A lot of recent IPOs have buckled below their original price tags, and last month, I took a look at some of this year's discarded rookies that should bounce back in 2020. Now it's time for me to go back a year and size up the 2018 IPO class to see which broken offerings have the potential to turn things around.
Upwork (NASDAQ:UPWK) and Dropbox (NASDAQ:DBX) are two of last year's debutantes that I can see cracking their IPO price ceilings next year. It goes without saying that when you invest in IPO stocks, you should be willing to take on a fair amount of risk, but let's go over why these out-of-favor investments have what it takes to recover in 2020.
Upwork: Down 17.9%
It's been 13 months since Upwork hit the market at $15, and while the leading online marketplace for freelancers would go on to open at $23 and peak at $25 in the springtime of this year, the shares have fallen to the low teens after a poorly received third-quarter report last week. Upwork is still growing. Revenue rose 23% in its latest quarter, and its take rate -- the percentage of gross services volume that it keeps by matching up freelancers and contractors with companies looking for specialists -- is on the rise. Adjusted earnings also came in ahead of Wall Street expectations.
The rub for Upwork in last week's report was its guidance. It sees revenue growth slowing to between 17% and 18% in the current quarter. After back-to-back quarters of accelerating growth, we're seeing Upwork lift its foot off the pedal. The midpoint of its full-year guidance also moved slightly lower, and that's never a good look. The upside for Upwork is that it's in the right place at the right time as a primary matchmaker for the gig economy.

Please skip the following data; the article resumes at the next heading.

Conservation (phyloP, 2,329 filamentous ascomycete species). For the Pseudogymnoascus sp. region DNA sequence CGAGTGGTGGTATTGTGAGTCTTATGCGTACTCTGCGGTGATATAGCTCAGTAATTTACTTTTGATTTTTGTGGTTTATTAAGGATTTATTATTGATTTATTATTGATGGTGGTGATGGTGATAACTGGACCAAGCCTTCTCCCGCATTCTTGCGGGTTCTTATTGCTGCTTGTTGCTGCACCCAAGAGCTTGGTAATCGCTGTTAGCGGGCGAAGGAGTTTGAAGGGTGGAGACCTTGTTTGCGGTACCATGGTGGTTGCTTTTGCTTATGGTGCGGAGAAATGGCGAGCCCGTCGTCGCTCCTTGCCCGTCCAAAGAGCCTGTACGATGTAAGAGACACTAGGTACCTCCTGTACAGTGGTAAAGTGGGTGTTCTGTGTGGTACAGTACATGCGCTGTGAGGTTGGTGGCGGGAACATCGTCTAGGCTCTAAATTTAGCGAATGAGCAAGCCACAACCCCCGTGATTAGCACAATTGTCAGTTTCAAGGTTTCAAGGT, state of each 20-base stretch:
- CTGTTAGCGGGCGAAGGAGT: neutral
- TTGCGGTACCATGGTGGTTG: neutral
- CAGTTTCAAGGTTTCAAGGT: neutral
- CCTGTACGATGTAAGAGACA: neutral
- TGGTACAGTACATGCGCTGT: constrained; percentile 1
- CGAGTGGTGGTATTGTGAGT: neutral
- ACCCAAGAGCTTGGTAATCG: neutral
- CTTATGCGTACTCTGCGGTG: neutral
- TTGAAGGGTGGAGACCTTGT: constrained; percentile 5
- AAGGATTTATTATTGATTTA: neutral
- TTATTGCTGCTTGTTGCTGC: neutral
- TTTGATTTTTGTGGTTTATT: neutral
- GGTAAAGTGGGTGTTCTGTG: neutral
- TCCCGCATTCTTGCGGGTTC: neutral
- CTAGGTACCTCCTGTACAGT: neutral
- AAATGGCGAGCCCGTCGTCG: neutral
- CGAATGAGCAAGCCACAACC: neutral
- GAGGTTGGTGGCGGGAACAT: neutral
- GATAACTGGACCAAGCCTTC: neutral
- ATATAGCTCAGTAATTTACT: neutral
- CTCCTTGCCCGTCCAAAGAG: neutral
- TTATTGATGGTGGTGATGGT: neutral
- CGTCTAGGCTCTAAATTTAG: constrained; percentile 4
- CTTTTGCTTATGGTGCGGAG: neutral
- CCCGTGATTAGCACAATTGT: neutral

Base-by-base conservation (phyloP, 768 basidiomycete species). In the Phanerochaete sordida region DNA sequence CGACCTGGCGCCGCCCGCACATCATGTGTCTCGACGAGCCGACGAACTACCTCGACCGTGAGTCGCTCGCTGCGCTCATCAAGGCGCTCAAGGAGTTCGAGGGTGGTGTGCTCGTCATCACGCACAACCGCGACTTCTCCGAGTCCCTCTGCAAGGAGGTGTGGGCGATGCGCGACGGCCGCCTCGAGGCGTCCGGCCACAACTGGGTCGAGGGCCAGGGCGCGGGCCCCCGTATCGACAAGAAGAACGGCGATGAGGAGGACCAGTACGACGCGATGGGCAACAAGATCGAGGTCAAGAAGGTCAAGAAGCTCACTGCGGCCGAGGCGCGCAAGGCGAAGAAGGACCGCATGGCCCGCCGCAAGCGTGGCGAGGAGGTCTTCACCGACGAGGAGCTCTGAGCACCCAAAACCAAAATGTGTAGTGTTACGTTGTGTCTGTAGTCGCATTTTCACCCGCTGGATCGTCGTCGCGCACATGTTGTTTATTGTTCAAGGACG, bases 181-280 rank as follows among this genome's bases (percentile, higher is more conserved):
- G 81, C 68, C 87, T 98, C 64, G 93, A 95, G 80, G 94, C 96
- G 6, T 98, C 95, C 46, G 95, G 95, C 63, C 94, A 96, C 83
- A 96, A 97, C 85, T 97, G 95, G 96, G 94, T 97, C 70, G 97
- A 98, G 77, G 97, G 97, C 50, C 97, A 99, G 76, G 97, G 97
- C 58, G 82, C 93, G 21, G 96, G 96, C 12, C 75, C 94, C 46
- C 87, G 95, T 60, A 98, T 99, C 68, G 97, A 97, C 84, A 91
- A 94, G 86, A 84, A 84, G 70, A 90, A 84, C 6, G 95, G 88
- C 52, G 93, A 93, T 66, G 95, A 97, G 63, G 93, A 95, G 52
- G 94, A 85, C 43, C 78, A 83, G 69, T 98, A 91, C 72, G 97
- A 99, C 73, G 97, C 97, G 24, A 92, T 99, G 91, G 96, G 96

Dropbox: Down 10.2%
One of the cardinal rules of going public is that you shouldn't disappoint investors out of the gate. The provider of cloud-based storage solutions seemed to be living up to the hype when hit the market at $21 in the springtime of last year, more than doubling when it peaked three months later. It has, naturally, gone on to give up more than half of its peak value.
Unlike many deficit-saddled IPOs, Dropbox is surprisingly profitable. Not only that, Dropbox has actually beaten analyst profit targets in each of its first six quarters as a public company.
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The rub for Dropbox has a combination of decelerating revenue growth and a rich valuation for a cloud-served niche that some view as a cutthroat market. The stock isn't cheap. Even if we look out to next year's estimates, we see a stock trading at 33 times earnings and more than 4 times its 2020 revenue.
The good news is that after eight straight quarters of decelerating top-line growth, we saw a marginal uptick in the third quarter. Its user base is expanding, and the same can be said for its average revenue per user. Profitable, growing companies don't stay out of favor for too long, and despite its lofty valuation, the shares have never been as cheap as they are right now.